Act of God clauses, like the one in the example above, help to shield parties from liability where the fulfillment of their end of a bargain has been rendered impractical, impossible, or even illegal by circumstances beyond their control. As such, these clauses are essential to any construction contract. Without them, contracting parties must rely upon the “doctrine of impossibility” and the “doctrine of frustration of purpose”—abstract theories of contract law that are costly to litigate and which do not always result in the excuse of performance.
Even contracts that do contain act of God clauses are at risk of litigation where the clauses are vague, generic, or otherwise poorly drafted. This is because, in construction contract disputes, it is common for the parties to disagree over what events specifically are or are not “acts of God.” Disputes of this sort often hinge upon a judge’s determination of whether the particular event in question was “reasonably foreseeable.” If the event was not reasonably foreseeable—like the rapid melting of an unusually large amount of snow causing levies to burst and unleashing unprecedented amounts of flooding—than the event will likely be deemed to be an act of God and the party’s nonperformance, at least for a time, will be excused. If the event was reasonably foreseeable—like a fifty mile per hour wind gust blowing across I-80—than the event is determined not to be an act of God and the breaching party is, therefore, not excused for their nonperformance. A properly drafted construction contract will help avoid the costs and risks associated with litigation.
A party should not try to assemble an exhaustive list of potential acts of God when drafting a construction contract. Instead, a contract should include some of the more likely events and circumstances as examples. These examples should always be coupled with a catch-all provision which seeks to include any other events or circumstances not within the reasonable control of the parties. Furthermore, the catch-all provision should specify that it is intended to cover events both similar and dissimilar to those events already listed as examples. Act of God clauses should further provide for the notification of the parties when a potential act of God event occurs and, to the extent practical, should discuss how long any nonperformance of the contract will be excused.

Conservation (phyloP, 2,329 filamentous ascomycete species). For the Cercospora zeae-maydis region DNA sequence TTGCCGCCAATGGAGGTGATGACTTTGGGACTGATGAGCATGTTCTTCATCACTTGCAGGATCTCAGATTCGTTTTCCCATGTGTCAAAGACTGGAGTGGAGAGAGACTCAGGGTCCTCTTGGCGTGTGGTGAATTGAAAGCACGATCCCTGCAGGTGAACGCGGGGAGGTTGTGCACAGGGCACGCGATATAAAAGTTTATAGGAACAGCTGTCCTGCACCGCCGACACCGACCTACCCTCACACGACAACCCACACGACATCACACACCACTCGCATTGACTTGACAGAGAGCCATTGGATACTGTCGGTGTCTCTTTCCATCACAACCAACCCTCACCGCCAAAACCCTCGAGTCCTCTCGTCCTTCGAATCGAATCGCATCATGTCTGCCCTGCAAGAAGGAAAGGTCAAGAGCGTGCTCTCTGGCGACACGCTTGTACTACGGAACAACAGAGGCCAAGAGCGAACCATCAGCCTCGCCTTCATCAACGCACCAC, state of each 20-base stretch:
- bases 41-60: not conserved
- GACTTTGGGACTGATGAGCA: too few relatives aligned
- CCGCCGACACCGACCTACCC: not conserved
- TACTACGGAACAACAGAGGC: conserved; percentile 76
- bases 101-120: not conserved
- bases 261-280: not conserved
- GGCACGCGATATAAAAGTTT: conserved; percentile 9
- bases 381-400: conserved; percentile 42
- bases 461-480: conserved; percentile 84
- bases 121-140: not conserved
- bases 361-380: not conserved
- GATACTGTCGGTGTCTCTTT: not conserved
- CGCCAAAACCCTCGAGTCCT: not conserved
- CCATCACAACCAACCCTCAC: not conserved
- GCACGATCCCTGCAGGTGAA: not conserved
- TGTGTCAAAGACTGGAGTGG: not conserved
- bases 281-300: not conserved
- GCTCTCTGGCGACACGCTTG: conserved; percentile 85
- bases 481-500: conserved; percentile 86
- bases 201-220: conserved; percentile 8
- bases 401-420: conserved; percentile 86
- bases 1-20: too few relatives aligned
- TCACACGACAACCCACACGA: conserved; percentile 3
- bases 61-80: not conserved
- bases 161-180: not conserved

It should also be noted that while act of God clauses are typically invoked in circumstances of natural disasters—like Nebraska’s catastrophic flooding in 2019—careful drafting may also extend a clause’s coverage to a wide range of other unforeseen or unforeseeable circumstances, ranging from labor strikes and industry-wide material shortages to acts of terrorism.
It is best practice for parties to a construction contract to communicate early and often regarding any circumstances which might amount to an act of God-event. The parties should also communicate frequently as to what their fellow parties should expect as a project moves forward following an act of God-event.
Should you have any questions about an act of God clause in a contract or whether an event may qualify as an act of God, please feel free to contact any member of our Construction Industry Practice Group to assist you in analyzing your individual issue.